The Advanced Wound Management Division of Smith & Nephew, Inc., a subsidiary of Smith & Nephew Plc (LSE: SN; NYSE: SNN), highlighted the results of a multi-center study which demonstrates that gauze-based Negative Pressure Wound Therapy (NPWT) achieves many of the common treatment goals defined for foam-based NPWT systems. These goals include a reduction in wound dimension, exudate, and improvement in granulation tissue. A second poster highlighting a sub-set of patients in the same study found that skin graft take was dramatically enhanced and care facilitated by gauze-based NPWT.
The results of this study were presented in a poster session today at the 24th Annual Clinical Symposium on Advances in Skin and Wound Care in San Antonio, Texas.
The prospective, multi-center clinical evaluation assessed 131 non-grafted patients at 21 centers in the United States, Canada, United Kingdom, Saudi Arabia and the United Arab Emirates. Its results included:
- Wound dimensions were all significantly reduced during gauze-based NPWT (p<0.001). A weekly percentage reduction in wound area, depth and volume of 8.3%, 15.8% and 20.5% respectively was observed;
- There was a significant reduction (p<0.001) in wound exudate levels from baseline to treatment discontinuation;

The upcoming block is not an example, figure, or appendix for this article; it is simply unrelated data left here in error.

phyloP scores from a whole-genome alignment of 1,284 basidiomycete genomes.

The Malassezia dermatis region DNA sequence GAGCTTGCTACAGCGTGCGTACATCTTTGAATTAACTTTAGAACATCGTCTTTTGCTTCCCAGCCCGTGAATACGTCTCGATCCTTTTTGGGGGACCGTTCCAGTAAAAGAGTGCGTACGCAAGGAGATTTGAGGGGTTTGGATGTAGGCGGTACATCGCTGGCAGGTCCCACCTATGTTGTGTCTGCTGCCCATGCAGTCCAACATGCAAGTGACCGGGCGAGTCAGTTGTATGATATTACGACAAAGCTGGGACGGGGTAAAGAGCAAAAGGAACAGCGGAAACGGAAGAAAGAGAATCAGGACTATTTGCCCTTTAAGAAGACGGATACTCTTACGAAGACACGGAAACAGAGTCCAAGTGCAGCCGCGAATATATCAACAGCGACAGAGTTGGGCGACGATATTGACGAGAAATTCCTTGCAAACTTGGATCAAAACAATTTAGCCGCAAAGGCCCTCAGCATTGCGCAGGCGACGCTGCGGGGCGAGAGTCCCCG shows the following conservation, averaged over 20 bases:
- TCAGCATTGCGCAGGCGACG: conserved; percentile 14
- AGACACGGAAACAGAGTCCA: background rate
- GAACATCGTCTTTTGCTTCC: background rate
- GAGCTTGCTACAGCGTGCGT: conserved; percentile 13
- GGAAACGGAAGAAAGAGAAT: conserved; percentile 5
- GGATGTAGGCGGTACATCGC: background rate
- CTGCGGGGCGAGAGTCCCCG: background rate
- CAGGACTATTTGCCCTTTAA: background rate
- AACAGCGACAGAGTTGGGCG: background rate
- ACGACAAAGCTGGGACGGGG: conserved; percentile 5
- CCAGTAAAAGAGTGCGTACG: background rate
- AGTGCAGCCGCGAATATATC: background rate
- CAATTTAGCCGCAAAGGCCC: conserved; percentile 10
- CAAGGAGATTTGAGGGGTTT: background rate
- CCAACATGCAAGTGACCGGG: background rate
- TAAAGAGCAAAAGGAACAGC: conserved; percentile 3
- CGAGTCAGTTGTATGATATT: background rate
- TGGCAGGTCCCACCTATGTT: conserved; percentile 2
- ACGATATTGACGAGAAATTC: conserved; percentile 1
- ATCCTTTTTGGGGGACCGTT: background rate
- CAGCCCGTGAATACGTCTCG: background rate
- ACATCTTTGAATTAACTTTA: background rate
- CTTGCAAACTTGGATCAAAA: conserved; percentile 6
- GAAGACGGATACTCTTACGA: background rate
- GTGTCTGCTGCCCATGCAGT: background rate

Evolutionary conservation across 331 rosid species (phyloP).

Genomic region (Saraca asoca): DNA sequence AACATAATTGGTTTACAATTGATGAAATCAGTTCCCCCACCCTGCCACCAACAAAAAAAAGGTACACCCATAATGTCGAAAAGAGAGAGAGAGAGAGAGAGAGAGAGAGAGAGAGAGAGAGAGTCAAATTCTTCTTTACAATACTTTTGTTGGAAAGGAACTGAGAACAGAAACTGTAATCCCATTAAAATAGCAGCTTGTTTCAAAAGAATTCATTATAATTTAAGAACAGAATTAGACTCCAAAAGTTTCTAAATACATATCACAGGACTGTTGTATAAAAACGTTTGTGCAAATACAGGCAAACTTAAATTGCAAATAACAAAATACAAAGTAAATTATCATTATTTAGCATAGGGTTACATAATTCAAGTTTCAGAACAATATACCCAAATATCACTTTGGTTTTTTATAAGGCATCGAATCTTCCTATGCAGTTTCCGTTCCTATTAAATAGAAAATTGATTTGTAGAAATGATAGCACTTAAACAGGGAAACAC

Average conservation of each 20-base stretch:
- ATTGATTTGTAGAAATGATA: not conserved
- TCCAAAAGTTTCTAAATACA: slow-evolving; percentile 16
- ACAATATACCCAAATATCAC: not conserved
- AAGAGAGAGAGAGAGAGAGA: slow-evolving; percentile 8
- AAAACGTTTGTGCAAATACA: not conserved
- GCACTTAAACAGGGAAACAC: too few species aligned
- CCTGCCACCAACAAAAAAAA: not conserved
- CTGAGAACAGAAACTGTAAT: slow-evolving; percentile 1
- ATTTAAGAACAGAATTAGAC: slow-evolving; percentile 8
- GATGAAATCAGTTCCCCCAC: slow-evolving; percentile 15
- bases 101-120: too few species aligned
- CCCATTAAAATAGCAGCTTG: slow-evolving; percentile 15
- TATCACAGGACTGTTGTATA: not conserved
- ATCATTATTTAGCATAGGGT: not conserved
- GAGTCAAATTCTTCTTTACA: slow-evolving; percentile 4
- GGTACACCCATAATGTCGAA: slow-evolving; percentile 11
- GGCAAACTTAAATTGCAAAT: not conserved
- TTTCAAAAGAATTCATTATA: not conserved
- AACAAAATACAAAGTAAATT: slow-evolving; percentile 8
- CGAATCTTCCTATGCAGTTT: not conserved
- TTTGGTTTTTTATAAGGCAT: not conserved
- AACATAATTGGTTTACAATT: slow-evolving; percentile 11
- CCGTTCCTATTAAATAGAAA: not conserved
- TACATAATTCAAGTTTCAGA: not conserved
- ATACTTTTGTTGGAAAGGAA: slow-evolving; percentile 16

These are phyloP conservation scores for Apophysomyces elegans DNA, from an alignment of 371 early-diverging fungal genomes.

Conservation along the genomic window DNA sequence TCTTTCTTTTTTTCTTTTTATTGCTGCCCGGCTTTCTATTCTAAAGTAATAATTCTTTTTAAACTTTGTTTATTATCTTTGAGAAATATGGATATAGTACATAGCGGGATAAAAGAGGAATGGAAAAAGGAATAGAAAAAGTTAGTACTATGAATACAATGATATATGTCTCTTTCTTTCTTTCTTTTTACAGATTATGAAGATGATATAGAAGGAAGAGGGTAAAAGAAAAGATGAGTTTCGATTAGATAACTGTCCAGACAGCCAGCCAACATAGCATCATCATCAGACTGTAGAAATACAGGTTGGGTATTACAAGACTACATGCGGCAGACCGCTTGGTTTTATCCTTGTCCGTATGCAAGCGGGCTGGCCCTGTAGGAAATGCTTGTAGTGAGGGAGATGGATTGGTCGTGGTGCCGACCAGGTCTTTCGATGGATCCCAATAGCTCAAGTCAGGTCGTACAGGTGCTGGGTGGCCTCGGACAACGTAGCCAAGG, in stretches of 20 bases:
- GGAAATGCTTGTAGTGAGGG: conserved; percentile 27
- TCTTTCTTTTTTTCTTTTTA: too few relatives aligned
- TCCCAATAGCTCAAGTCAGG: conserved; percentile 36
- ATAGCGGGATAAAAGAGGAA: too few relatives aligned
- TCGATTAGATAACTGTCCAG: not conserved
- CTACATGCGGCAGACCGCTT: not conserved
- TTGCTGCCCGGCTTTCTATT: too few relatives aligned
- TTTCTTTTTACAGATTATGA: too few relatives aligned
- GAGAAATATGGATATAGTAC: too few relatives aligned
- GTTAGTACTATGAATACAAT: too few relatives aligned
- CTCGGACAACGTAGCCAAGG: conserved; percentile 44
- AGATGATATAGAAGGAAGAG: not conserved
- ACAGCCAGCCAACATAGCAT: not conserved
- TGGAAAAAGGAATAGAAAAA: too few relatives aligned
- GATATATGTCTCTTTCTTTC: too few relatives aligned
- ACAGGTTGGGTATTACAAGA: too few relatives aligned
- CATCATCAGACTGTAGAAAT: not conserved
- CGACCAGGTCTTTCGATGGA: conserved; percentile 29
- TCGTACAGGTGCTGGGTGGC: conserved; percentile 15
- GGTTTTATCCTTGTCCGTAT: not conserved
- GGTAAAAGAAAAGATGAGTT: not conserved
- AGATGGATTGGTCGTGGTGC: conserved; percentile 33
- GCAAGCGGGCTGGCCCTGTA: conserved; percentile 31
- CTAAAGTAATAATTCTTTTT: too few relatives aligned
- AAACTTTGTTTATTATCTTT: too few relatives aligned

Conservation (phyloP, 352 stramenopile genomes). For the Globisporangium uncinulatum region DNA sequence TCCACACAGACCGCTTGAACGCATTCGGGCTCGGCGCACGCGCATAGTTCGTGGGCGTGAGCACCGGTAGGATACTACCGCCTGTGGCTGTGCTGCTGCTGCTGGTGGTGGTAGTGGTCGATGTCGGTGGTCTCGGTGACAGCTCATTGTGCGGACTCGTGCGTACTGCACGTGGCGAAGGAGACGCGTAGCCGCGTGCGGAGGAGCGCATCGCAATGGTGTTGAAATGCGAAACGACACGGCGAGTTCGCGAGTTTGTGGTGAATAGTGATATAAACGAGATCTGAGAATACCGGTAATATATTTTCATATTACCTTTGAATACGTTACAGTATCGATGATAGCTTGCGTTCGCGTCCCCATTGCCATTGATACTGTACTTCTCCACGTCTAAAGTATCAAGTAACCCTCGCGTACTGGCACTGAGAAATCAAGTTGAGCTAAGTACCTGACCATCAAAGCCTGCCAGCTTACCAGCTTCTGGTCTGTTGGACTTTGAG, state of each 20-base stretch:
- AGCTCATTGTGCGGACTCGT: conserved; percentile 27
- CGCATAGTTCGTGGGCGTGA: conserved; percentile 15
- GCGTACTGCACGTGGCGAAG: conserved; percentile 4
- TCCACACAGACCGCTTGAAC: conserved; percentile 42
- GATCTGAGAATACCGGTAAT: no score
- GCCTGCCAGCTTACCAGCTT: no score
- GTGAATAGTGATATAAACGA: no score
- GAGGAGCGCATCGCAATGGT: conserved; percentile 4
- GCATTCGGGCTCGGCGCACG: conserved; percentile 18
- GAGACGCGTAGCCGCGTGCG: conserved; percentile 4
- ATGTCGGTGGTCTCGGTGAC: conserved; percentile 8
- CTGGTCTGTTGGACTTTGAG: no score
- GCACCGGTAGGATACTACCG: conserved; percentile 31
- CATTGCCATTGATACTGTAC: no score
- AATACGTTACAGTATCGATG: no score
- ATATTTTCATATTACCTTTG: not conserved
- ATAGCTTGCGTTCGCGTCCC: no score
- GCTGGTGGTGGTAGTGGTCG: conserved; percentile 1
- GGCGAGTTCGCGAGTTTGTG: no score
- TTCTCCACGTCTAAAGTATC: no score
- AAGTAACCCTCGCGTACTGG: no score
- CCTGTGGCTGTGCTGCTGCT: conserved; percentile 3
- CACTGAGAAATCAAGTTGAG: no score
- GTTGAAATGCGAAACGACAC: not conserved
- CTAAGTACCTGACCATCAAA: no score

- There was also a significant increase>
"Gauze-based NPWT can be used to address many of the treatment goals commonly defined at the onset of applying other NPWT systems," said Dr. Raymond Dunn, Chairman of Plastic Surgery, University of Massachusetts and lead author of the poster. "Clinicians in this study found the gauze-based negative pressure system to be versatile and capable of application to a wide variety of wounds that due to their location, extent and level of exudate would be difficult to manage with foam dressings. The gauze filler used in this evaluation also demonstrated some positive advantages regarding its conformability and ease of application to large and irregular wounds."
The second poster in today's session presented results from a sub-set of 23 grafted patients with split-thickness skin grafts (STSG) that were treated with gauze-based NPWT post-operatively. The average STSG percentage take was 83%, with an average percentage take for diabetics of 50% and for non-diabetics of 95%. There were no complaints of major discomfort and no significant infections. The study validates NPWT's ability to immobilize a graft, which has several positive advantages that improve overall graft survival.
"These exciting studies provide the efficacy data needed to demonstrate that both gauze and foam interfaces provide comparable healing rates in NPWT systems," said Patricia Burns, RN, MSN, CWOCN, Senior Director of Clinical Affairs, Smith & Nephew Advanced Wound Management. "This is an important contribution to the body of science underscoring the value of having options when applying NPWT. Based on the individual needs of the patient, clinicians can choose between gauze and foam wound interfaces with confidence that either approach will meet their clinical objectives for NPWT."
SOURCE Smith & Nephew Inc.